Portraits: Japanese internment camp survivors and relatives
I think of a woman in Pahoa on the Big Island of Hawaii, who never said a word to her children about being in an internment camp during World War II. “I didn’t want my children to know how their country shamed us so much. I wanted them to be proud of their country and to become very good citizens,” she confided to me.
A friend and her family here in Sacramento, never spoke about their time in an internment camp. They do not want to relive the indignities and humiliation they experienced, the homes and farms that were confiscated by neighbors and strangers, and their parents’ struggle to restart their lives after the camp ordeals were over.
If only this silencing of past inhumane experiences, authorized and imposed by the United States had resulted in what Japanese Americans had sought: Dignity, respect and the full acceptance of the Japanese Americans as being as American as any other citizen.
If only our country had learned to never again use fear and ignorance to dehumanize fellow human beings.
But this is not happening, not even after the government, in 1988 officially recognized that a horrific mistake had been made and apologized to those who suffered through the Civil Liberties Act. This law won congressional approval only after a decadelong campaign by the Japanese American community. It was Rep. Doris Matsui’s husband, Robert, who worked on this law. (“Reckless campaign rhetoric evokes an injustice”; Forum, Jan. 22)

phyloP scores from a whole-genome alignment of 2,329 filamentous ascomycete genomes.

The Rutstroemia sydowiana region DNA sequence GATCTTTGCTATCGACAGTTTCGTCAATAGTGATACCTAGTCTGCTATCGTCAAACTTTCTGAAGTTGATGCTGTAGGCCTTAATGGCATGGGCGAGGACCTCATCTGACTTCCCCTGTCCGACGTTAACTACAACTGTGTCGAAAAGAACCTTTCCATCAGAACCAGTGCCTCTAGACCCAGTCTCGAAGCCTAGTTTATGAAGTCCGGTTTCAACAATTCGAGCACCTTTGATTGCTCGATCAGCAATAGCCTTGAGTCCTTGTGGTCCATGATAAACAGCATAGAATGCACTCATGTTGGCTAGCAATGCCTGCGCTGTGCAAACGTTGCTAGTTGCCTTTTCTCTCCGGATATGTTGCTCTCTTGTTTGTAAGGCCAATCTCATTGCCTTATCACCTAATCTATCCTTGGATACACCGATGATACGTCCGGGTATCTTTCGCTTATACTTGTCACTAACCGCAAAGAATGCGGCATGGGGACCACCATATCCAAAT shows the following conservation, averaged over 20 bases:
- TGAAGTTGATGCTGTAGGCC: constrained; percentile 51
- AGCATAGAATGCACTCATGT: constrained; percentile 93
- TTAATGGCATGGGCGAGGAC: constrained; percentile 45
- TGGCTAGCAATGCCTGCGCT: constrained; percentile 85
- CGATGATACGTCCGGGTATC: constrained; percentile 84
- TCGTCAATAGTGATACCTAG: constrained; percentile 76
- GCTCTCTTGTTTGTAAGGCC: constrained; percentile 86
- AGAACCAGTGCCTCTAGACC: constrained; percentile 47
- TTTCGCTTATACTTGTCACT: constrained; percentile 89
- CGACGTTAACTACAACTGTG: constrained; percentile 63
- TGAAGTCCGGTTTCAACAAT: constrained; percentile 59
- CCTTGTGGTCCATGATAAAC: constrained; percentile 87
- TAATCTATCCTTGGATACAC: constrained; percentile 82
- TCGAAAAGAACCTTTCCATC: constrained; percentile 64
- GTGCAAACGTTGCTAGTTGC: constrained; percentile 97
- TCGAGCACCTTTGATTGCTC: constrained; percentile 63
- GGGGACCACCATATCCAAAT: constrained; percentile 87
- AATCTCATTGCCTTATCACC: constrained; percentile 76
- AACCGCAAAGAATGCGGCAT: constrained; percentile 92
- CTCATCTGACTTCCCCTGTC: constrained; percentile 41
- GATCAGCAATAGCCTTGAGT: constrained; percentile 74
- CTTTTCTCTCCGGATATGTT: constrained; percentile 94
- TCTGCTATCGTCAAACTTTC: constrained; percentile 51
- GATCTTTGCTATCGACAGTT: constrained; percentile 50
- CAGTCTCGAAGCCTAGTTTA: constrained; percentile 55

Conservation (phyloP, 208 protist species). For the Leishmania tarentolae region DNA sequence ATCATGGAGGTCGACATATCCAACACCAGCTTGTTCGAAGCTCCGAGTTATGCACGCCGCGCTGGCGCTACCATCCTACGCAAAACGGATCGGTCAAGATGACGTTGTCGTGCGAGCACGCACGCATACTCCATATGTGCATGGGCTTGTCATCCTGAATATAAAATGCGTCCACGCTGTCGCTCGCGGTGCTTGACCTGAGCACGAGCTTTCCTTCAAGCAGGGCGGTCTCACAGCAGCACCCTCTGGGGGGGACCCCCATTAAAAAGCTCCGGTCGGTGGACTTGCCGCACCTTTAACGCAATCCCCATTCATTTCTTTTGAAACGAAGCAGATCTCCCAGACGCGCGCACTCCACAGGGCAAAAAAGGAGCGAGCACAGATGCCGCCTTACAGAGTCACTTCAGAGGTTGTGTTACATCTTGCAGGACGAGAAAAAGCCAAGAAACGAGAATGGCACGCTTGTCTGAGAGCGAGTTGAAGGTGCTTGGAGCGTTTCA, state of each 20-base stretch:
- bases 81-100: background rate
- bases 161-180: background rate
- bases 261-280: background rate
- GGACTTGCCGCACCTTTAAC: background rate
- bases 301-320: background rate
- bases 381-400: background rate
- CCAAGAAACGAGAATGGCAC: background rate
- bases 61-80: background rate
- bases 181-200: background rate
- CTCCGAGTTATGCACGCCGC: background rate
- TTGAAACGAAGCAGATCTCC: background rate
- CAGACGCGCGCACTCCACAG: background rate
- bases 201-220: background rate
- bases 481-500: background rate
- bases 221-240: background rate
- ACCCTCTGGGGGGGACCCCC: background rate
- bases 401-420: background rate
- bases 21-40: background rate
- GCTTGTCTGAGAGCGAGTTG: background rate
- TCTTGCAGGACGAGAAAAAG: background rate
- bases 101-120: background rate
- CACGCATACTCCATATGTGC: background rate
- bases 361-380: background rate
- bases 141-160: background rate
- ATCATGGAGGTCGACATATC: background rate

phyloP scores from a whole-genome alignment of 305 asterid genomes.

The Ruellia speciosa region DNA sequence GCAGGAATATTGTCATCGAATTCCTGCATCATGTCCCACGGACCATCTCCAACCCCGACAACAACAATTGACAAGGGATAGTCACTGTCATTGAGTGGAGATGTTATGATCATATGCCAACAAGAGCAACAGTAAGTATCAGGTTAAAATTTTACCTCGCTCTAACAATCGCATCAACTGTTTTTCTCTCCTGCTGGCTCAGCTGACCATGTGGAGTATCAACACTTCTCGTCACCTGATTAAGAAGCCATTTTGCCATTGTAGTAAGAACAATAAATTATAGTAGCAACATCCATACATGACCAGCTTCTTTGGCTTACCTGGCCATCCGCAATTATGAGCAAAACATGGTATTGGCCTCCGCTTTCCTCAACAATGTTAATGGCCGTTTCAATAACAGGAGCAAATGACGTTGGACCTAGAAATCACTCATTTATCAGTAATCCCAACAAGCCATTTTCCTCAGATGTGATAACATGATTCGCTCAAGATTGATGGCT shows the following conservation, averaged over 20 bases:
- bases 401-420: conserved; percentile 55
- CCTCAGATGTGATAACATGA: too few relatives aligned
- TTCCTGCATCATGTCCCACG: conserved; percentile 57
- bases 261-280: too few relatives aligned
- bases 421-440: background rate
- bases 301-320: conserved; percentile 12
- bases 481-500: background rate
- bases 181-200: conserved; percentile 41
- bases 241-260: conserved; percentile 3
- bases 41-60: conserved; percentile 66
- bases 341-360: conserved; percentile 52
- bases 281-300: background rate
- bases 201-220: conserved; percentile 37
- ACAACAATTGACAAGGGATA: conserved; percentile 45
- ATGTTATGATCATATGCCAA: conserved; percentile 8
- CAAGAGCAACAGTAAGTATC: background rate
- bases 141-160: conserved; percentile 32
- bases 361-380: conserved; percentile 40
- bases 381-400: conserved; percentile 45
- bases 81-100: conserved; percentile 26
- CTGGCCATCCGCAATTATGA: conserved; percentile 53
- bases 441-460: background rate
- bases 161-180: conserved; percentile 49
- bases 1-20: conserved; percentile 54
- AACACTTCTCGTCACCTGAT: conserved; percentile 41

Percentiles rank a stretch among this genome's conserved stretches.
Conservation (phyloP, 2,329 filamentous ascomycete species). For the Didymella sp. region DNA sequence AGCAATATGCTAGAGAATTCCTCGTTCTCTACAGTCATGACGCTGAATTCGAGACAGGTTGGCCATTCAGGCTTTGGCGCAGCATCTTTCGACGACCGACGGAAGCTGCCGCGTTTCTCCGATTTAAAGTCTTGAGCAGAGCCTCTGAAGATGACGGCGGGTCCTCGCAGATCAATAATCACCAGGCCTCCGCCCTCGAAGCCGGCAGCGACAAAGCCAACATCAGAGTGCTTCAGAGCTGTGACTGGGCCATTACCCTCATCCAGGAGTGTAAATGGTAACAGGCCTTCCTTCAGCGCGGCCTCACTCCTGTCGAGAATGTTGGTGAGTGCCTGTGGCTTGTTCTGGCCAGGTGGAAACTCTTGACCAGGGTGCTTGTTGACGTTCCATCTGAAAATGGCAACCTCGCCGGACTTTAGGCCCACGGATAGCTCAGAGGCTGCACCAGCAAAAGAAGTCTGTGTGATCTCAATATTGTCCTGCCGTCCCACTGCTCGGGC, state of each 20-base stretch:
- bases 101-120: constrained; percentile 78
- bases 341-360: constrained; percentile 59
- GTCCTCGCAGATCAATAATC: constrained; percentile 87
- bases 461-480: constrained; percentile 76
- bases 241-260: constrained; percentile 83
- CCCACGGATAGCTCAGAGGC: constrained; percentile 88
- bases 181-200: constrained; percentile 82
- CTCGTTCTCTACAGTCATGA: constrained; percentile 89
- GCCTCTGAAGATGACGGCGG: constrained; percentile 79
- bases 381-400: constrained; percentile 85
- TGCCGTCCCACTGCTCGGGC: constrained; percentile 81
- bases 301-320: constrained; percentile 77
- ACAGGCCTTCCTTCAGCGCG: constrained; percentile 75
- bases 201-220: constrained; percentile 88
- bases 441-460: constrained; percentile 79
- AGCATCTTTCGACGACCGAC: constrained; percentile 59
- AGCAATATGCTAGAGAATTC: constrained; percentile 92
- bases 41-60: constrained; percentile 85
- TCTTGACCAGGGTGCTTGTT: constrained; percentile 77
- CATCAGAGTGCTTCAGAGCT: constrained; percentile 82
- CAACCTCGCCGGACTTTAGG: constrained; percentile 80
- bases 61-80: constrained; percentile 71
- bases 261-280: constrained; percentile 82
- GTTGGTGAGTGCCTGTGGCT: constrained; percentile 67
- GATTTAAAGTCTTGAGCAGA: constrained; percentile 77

That apology becomes meaningless when internment camps are being used as precedents.
This silence of “gaman” has been there, but not the resolve. The recent resurfacing of hostility and xenophobia toward those of different races and nationalities tells us the silence of our families has only been a mask to hide the practice of declaring those who are different do not deserve the basic rights and respect due every American.
So this caution to the Sansei and Yonsei (third- and fourth-generation Japanese Americans):
Gaman, to suffer in silence the threat of new indignity, may do more damage than good today. We cannot ignore what our ancestors suffered at the hands of our own government. We cannot bury and ignore the present leaders’ fear, ignorance and plain inhumanity with silence. What our families thought was over and done with is rising again, and we need to be a voice, a loud and clear voice, to stop the recurrence of the horrors of internment camps in any form, and the rhetoric that announces its arrival.
Our ancestors, who quietly suffered this inhumanity, cannot be honored by our silence, complacency and ignorance. Yes, ignorance. Get out those history books, visit the Japanese cultural centers and museums, hear the voices and stories of our ancestors, see the images of their faces, read their poetry, then use your voice to stop this from ever happening again. Use your voice to those who represent us in Congress and in public offices.
This is not simply because we are Japanese by ancestry but as much because we are Americans.
Once we allow the internment camp to become a “precedent,” will slavery become our next “precedent” for implementing human trafficking and indentured servitude?
We owe this to our ancestors, and you are their last remaining voice. If you don’t speak, our ancestors remain victims in a country they so honored and respected, and their suffering and loss of dignity and humanity would all have been for nothing. This is not the country we inherited. Boycott is an active stance.
Frances H. Kakugawa is a writer, poet and former teacher who lives in Sacramento. Read her blog at franceskakugawa.wordpress.com. She can be contacted at email@example.com.